Every Sunday until further notice the
P. & W. will run special train to Alle
gheny and return, leaving Butler at 8:15
a. 111., returning arrive at Butler at 7:03
p. in.. Butler time. Fare for the round
trip, only 75 cents.
¥ Pure Spring Water
* all parts of town.
Finelce Cre-1111, Cakes, Confectionary
and wheat and rye bread,
FOR SALE—Handsome seven-room
cottage-house on W. Fulton St. Ele
vated location, spring water, large lot,
splendid view, good title. Inquire a.
this office.
A Hardman Piano Which cost $450.
Must be sold as the owner has left town.
It can be had for $l6O, spot cash. In
quire at this office.
You can yet take advantage of it. See
these prices
All grades under 50c
All grades under 30c
241 S. Main St.
Hotel Willard.
Reopened and rea ly
for the accommoda
tion of the traveling
Everything First-class.
Insurance and Real Estate
The Itutlor Fair.
The o<>th annual exhibition of the
Butler County Agricultural Association
takes place September 7. 8. '.t and 10
The grounds have been enlarged so that
they contain almost sixty acres, all of
which has been made available by the
liberal use of drain tile The manage
ment have in view the constant increase
in attendance and have added new
accommodations, new amusements anil
ample room for all. The wonderful
high wire walker, A- hose pefonnance
will be given in front of the grand stand
each day. and the gnidelesa racing horee
on the track even* afternoon without
rider or driver, scoring at the word and
returning at the ringing of the liell, and
starting at the word "go." are aiming
; the new attractions. There will also
! be several bands, it is expected that at
: least four brass bands will lie on the
grounds on Thursday. The new county
bridge below the fair grounds over the
j Connoquenessing creek, affords the peo
| pie in the southern portion of the county
jan opportunity to reach the grounds
j without driving through the town
| thus avoiding the crowd, and enables
j them to enter the grounds conveniently
;to the hiching places. Much additional
j room has l>een provided for hicthing.
i The management is building a sixty
j foot addition to the grand stand. Good
j purses have been offered and the races
j have 1 ieen so arranged as to afford fine
' entertainment. While the attendance
t has always been good, the management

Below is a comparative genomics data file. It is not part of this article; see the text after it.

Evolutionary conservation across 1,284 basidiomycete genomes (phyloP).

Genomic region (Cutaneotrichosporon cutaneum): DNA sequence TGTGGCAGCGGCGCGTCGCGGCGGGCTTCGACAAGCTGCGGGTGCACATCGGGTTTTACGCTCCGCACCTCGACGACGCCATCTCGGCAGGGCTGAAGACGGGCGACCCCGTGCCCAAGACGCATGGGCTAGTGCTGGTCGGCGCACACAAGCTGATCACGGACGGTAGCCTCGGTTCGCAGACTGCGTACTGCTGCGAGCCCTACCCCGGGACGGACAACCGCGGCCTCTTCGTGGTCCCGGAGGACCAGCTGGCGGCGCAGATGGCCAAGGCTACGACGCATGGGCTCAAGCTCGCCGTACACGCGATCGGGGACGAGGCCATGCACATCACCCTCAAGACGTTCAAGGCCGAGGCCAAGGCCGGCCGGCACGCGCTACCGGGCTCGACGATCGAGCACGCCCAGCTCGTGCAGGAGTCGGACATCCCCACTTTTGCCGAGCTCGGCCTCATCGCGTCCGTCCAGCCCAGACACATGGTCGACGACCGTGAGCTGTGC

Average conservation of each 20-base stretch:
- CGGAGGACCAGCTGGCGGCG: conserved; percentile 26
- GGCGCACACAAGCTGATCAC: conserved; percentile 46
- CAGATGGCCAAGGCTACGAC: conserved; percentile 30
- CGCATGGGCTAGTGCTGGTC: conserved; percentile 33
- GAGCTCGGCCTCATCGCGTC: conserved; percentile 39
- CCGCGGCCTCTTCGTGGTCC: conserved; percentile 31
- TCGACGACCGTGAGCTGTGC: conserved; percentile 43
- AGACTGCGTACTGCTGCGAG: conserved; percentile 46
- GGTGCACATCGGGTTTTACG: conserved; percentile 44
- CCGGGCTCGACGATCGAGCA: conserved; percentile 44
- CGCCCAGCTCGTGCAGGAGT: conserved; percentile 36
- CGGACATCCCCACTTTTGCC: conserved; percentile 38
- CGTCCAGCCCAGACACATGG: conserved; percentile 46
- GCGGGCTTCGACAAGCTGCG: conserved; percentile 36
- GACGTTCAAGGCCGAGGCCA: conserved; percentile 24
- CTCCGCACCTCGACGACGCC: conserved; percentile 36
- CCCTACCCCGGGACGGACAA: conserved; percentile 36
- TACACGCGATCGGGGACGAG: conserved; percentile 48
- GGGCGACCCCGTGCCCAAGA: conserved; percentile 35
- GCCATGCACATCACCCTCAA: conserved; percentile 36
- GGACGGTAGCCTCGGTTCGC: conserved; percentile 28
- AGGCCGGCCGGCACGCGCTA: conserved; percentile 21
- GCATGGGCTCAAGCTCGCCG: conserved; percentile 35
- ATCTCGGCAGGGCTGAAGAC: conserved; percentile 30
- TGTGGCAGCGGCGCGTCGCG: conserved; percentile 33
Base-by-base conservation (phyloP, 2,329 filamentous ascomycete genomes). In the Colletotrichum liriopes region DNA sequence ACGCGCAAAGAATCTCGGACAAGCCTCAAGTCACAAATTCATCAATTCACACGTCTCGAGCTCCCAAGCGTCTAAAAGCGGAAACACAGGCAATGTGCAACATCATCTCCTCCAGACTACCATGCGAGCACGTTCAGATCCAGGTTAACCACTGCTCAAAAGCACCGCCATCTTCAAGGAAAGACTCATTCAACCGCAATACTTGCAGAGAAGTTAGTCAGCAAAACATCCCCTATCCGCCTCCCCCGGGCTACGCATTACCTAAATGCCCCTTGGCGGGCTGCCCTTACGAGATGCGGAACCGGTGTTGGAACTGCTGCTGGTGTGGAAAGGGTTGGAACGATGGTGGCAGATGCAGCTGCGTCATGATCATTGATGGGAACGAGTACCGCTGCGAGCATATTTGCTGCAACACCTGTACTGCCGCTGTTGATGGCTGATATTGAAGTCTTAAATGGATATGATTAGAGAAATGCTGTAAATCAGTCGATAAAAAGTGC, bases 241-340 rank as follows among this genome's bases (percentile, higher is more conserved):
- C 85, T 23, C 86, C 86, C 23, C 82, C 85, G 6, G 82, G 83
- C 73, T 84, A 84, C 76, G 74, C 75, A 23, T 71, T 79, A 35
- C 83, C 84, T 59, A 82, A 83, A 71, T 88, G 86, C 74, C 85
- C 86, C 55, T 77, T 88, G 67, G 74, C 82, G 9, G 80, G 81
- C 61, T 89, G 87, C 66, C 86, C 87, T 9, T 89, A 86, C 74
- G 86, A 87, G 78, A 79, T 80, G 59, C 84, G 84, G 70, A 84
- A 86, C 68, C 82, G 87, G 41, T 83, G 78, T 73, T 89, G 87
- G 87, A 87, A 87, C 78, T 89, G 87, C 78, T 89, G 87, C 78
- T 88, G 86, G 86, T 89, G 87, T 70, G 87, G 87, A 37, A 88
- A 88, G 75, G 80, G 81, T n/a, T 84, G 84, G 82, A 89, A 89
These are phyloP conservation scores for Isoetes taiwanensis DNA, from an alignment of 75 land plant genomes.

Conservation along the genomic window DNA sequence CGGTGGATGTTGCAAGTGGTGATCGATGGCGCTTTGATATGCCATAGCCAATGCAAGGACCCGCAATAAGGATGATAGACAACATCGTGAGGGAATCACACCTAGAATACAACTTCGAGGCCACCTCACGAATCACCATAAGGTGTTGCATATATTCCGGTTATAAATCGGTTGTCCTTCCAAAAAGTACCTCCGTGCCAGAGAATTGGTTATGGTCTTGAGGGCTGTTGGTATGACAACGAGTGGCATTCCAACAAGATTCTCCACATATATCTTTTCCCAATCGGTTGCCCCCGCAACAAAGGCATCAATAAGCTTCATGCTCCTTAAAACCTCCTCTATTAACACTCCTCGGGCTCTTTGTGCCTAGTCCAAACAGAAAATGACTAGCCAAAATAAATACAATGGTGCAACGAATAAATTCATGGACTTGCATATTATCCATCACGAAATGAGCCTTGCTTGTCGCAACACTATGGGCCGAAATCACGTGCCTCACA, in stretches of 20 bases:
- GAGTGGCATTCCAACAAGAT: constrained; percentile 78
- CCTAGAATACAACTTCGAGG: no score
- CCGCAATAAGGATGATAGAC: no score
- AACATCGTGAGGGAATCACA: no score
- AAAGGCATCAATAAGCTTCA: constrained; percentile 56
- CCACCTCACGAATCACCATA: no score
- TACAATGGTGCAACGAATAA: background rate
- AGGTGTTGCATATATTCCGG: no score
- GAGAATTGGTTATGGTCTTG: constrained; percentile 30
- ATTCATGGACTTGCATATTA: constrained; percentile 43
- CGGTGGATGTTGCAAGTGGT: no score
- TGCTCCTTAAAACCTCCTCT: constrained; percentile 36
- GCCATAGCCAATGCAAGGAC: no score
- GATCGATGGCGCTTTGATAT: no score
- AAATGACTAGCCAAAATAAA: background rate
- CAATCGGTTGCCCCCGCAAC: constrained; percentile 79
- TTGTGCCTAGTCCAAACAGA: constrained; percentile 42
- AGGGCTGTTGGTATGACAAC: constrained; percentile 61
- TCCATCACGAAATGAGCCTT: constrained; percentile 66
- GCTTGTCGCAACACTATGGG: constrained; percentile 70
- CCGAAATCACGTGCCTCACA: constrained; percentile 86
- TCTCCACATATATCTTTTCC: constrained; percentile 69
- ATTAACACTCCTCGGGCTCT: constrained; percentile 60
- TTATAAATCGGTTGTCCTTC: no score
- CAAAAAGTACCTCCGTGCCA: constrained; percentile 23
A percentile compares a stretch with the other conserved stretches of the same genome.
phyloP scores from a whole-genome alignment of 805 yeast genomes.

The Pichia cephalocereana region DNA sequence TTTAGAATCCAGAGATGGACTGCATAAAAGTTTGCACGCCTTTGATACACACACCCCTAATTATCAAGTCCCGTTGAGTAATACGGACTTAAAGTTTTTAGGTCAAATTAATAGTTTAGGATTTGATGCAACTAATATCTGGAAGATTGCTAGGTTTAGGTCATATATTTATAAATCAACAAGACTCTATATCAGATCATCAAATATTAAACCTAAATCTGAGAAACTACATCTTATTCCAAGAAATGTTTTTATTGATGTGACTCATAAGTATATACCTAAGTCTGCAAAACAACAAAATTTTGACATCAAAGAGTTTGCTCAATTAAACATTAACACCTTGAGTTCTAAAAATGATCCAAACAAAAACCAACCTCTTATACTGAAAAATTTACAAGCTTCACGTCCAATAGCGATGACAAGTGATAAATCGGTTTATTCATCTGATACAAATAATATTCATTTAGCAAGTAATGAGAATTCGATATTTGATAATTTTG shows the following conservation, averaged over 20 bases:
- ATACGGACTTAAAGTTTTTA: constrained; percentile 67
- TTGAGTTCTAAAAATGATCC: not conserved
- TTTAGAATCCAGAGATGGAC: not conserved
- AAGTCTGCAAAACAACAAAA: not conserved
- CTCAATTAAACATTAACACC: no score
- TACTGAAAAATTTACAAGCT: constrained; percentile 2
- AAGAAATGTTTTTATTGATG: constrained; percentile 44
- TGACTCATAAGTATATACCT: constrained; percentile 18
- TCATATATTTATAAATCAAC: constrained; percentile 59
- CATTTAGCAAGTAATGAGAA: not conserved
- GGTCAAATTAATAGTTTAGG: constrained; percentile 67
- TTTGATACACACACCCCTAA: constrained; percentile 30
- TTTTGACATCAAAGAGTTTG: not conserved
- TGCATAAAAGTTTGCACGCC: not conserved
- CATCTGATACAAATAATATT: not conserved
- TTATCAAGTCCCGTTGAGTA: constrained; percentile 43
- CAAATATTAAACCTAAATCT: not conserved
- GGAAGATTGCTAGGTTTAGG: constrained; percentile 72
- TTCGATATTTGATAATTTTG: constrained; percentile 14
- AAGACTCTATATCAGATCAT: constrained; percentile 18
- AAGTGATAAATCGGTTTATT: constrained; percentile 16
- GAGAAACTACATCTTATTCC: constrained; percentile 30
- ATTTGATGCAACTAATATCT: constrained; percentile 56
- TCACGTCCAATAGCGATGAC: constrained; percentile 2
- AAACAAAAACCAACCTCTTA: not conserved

j are ijnite sure the attendance this year
I will be grater than ever. The Carnegie
j road rnns right by the gate and will
carry its passengers direct to the
j grounds, and will also run trains from
Main street every fifteen minutes. The
Pittsburg <X- Western will also stop all
trains at the grounds, and run a train
from their depot to fair grounds every
fifteen minutes. The people of Butler
! county have always been liberal insend-
I ing good exhibits in all the departments,
but are manifesting a greater interest
this year than ever before. The oppor
tunity thus afforded of getting the peo
ele of the county together only once a
year, and it is to their credit that they
"have always sought to make their fair
the greatest and best in Western Penn
sylvania. Let this be the big year for
the Butler fair.
B. K.
beginning to arrive—boxes and
cases being received every day—
we must have room for them—
have made prices on nice, good
goods that will clear out this
wanted shelf space in such vigor
ous manner as it was never done
50 and 75 cent all wool and
silk, mixed Dress Goods— 42 to
48 inches wide,
25 and 35c a yard.
—choice serviceable styles—
splendid for girls' fall school
suits. Fine Novelty Mixtures,
some of which were a dollar-fifty,
being sold at
50c a yard.
—for early fall and traveling
suits, and separate skirts they're
money's worth unapproa ched.
write for samples
iot goods and price show what a
chance this is.
Bogg-s & Bull!
A Perfect Cut.
When you get a suit you war.t
it made right. A perfect cut is
necessary. High grade goods, a
perfect cut and careful workman
ship are a combination which
give the best results and these
are apprecirted by the customer.
In thai way he gets his money's
A Standard Established. You
see it yourself. No one need ex
plain to you why the clothes
made by us are the most popular.
Ours is a standard that makes